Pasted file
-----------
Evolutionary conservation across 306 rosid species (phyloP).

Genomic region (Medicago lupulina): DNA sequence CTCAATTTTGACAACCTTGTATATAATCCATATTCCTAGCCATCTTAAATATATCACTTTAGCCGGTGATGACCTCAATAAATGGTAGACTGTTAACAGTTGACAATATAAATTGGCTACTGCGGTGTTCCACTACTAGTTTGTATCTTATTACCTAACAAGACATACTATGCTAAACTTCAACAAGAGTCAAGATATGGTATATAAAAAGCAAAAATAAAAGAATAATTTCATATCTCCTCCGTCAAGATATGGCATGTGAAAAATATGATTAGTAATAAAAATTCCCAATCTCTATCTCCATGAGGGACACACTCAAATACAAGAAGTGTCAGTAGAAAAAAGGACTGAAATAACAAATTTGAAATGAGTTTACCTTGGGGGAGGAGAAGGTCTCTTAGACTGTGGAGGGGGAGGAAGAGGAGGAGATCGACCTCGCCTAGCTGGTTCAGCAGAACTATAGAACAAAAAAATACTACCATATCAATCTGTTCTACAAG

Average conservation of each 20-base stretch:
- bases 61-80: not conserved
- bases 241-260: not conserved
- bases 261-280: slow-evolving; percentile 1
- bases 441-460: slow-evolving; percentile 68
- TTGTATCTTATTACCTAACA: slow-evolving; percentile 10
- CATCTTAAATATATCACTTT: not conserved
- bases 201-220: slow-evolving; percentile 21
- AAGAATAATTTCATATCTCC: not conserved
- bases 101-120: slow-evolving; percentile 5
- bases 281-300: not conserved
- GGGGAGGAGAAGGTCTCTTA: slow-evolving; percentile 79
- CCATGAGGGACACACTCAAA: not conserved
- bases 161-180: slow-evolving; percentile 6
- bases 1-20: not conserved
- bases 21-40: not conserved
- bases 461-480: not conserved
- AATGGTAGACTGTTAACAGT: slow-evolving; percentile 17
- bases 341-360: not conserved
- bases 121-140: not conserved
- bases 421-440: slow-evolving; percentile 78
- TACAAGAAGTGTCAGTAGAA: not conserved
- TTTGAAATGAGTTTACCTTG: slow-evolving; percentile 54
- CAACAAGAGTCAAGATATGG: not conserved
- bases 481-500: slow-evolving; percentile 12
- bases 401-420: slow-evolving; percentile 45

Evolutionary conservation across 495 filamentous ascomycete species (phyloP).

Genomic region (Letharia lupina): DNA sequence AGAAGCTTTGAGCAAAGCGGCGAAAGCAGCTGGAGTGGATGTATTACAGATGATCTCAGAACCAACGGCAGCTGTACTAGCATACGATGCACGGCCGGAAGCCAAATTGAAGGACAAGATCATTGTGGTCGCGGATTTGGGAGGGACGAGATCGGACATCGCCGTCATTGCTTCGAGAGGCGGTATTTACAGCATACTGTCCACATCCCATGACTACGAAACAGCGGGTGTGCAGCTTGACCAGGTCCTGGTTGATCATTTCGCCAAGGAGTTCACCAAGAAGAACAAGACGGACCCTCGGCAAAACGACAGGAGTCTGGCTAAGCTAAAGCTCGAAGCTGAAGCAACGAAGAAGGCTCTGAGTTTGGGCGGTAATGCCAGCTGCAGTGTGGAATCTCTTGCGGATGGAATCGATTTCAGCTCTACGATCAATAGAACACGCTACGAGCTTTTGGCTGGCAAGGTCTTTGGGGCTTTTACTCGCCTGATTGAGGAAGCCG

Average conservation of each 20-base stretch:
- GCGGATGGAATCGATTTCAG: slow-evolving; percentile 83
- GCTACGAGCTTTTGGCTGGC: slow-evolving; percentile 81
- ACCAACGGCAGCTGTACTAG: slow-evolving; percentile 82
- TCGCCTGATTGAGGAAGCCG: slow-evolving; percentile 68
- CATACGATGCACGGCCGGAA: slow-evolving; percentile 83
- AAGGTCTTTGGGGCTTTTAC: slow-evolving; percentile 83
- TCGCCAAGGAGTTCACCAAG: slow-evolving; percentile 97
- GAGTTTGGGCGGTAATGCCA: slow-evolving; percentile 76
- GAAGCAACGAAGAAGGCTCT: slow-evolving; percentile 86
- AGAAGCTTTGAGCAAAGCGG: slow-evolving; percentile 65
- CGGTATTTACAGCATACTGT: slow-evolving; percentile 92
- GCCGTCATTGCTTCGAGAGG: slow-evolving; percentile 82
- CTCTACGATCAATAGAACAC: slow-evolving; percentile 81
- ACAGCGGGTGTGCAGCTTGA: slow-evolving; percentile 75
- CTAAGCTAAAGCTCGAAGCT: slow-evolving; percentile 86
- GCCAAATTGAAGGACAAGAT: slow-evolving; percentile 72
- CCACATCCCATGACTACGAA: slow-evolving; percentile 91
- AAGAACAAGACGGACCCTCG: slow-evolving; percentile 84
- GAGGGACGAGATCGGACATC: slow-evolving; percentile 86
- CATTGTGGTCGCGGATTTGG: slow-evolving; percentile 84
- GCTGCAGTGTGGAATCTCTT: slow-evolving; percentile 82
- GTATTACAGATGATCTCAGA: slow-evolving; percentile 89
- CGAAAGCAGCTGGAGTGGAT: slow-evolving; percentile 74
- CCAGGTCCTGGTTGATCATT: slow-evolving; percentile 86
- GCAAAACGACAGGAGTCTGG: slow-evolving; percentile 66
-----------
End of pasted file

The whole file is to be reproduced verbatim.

Evolutionary conservation across 306 rosid species (phyloP).

Genomic region (Medicago lupulina): DNA sequence CTCAATTTTGACAACCTTGTATATAATCCATATTCCTAGCCATCTTAAATATATCACTTTAGCCGGTGATGACCTCAATAAATGGTAGACTGTTAACAGTTGACAATATAAATTGGCTACTGCGGTGTTCCACTACTAGTTTGTATCTTATTACCTAACAAGACATACTATGCTAAACTTCAACAAGAGTCAAGATATGGTATATAAAAAGCAAAAATAAAAGAATAATTTCATATCTCCTCCGTCAAGATATGGCATGTGAAAAATATGATTAGTAATAAAAATTCCCAATCTCTATCTCCATGAGGGACACACTCAAATACAAGAAGTGTCAGTAGAAAAAAGGACTGAAATAACAAATTTGAAATGAGTTTACCTTGGGGGAGGAGAAGGTCTCTTAGACTGTGGAGGGGGAGGAAGAGGAGGAGATCGACCTCGCCTAGCTGGTTCAGCAGAACTATAGAACAAAAAAATACTACCATATCAATCTGTTCTACAAG

Average conservation of each 20-base stretch:
- bases 61-80: not conserved
- bases 241-260: not conserved
- bases 261-280: slow-evolving; percentile 1
- bases 441-460: slow-evolving; percentile 68
- TTGTATCTTATTACCTAACA: slow-evolving; percentile 10
- CATCTTAAATATATCACTTT: not conserved
- bases 201-220: slow-evolving; percentile 21
- AAGAATAATTTCATATCTCC: not conserved
- bases 101-120: slow-evolving; percentile 5
- bases 281-300: not conserved
- GGGGAGGAGAAGGTCTCTTA: slow-evolving; percentile 79
- CCATGAGGGACACACTCAAA: not conserved
- bases 161-180: slow-evolving; percentile 6
- bases 1-20: not conserved
- bases 21-40: not conserved
- bases 461-480: not conserved
- AATGGTAGACTGTTAACAGT: slow-evolving; percentile 17
- bases 341-360: not conserved
- bases 121-140: not conserved
- bases 421-440: slow-evolving; percentile 78
- TACAAGAAGTGTCAGTAGAA: not conserved
- TTTGAAATGAGTTTACCTTG: slow-evolving; percentile 54
- CAACAAGAGTCAAGATATGG: not conserved
- bases 481-500: slow-evolving; percentile 12
- bases 401-420: slow-evolving; percentile 45

Evolutionary conservation across 495 filamentous ascomycete species (phyloP).

Genomic region (Letharia lupina): DNA sequence AGAAGCTTTGAGCAAAGCGGCGAAAGCAGCTGGAGTGGATGTATTACAGATGATCTCAGAACCAACGGCAGCTGTACTAGCATACGATGCACGGCCGGAAGCCAAATTGAAGGACAAGATCATTGTGGTCGCGGATTTGGGAGGGACGAGATCGGACATCGCCGTCATTGCTTCGAGAGGCGGTATTTACAGCATACTGTCCACATCCCATGACTACGAAACAGCGGGTGTGCAGCTTGACCAGGTCCTGGTTGATCATTTCGCCAAGGAGTTCACCAAGAAGAACAAGACGGACCCTCGGCAAAACGACAGGAGTCTGGCTAAGCTAAAGCTCGAAGCTGAAGCAACGAAGAAGGCTCTGAGTTTGGGCGGTAATGCCAGCTGCAGTGTGGAATCTCTTGCGGATGGAATCGATTTCAGCTCTACGATCAATAGAACACGCTACGAGCTTTTGGCTGGCAAGGTCTTTGGGGCTTTTACTCGCCTGATTGAGGAAGCCG

Average conservation of each 20-base stretch:
- GCGGATGGAATCGATTTCAG: slow-evolving; percentile 83
- GCTACGAGCTTTTGGCTGGC: slow-evolving; percentile 81
- ACCAACGGCAGCTGTACTAG: slow-evolving; percentile 82
- TCGCCTGATTGAGGAAGCCG: slow-evolving; percentile 68
- CATACGATGCACGGCCGGAA: slow-evolving; percentile 83
- AAGGTCTTTGGGGCTTTTAC: slow-evolving; percentile 83
- TCGCCAAGGAGTTCACCAAG: slow-evolving; percentile 97
- GAGTTTGGGCGGTAATGCCA: slow-evolving; percentile 76
- GAAGCAACGAAGAAGGCTCT: slow-evolving; percentile 86
- AGAAGCTTTGAGCAAAGCGG: slow-evolving; percentile 65
- CGGTATTTACAGCATACTGT: slow-evolving; percentile 92
- GCCGTCATTGCTTCGAGAGG: slow-evolving; percentile 82
- CTCTACGATCAATAGAACAC: slow-evolving; percentile 81
- ACAGCGGGTGTGCAGCTTGA: slow-evolving; percentile 75
- CTAAGCTAAAGCTCGAAGCT: slow-evolving; percentile 86
- GCCAAATTGAAGGACAAGAT: slow-evolving; percentile 72
- CCACATCCCATGACTACGAA: slow-evolving; percentile 91
- AAGAACAAGACGGACCCTCG: slow-evolving; percentile 84
- GAGGGACGAGATCGGACATC: slow-evolving; percentile 86
- CATTGTGGTCGCGGATTTGG: slow-evolving; percentile 84
- GCTGCAGTGTGGAATCTCTT: slow-evolving; percentile 82
- GTATTACAGATGATCTCAGA: slow-evolving; percentile 89
- CGAAAGCAGCTGGAGTGGAT: slow-evolving; percentile 74
- CCAGGTCCTGGTTGATCATT: slow-evolving; percentile 86
- GCAAAACGACAGGAGTCTGG: slow-evolving; percentile 66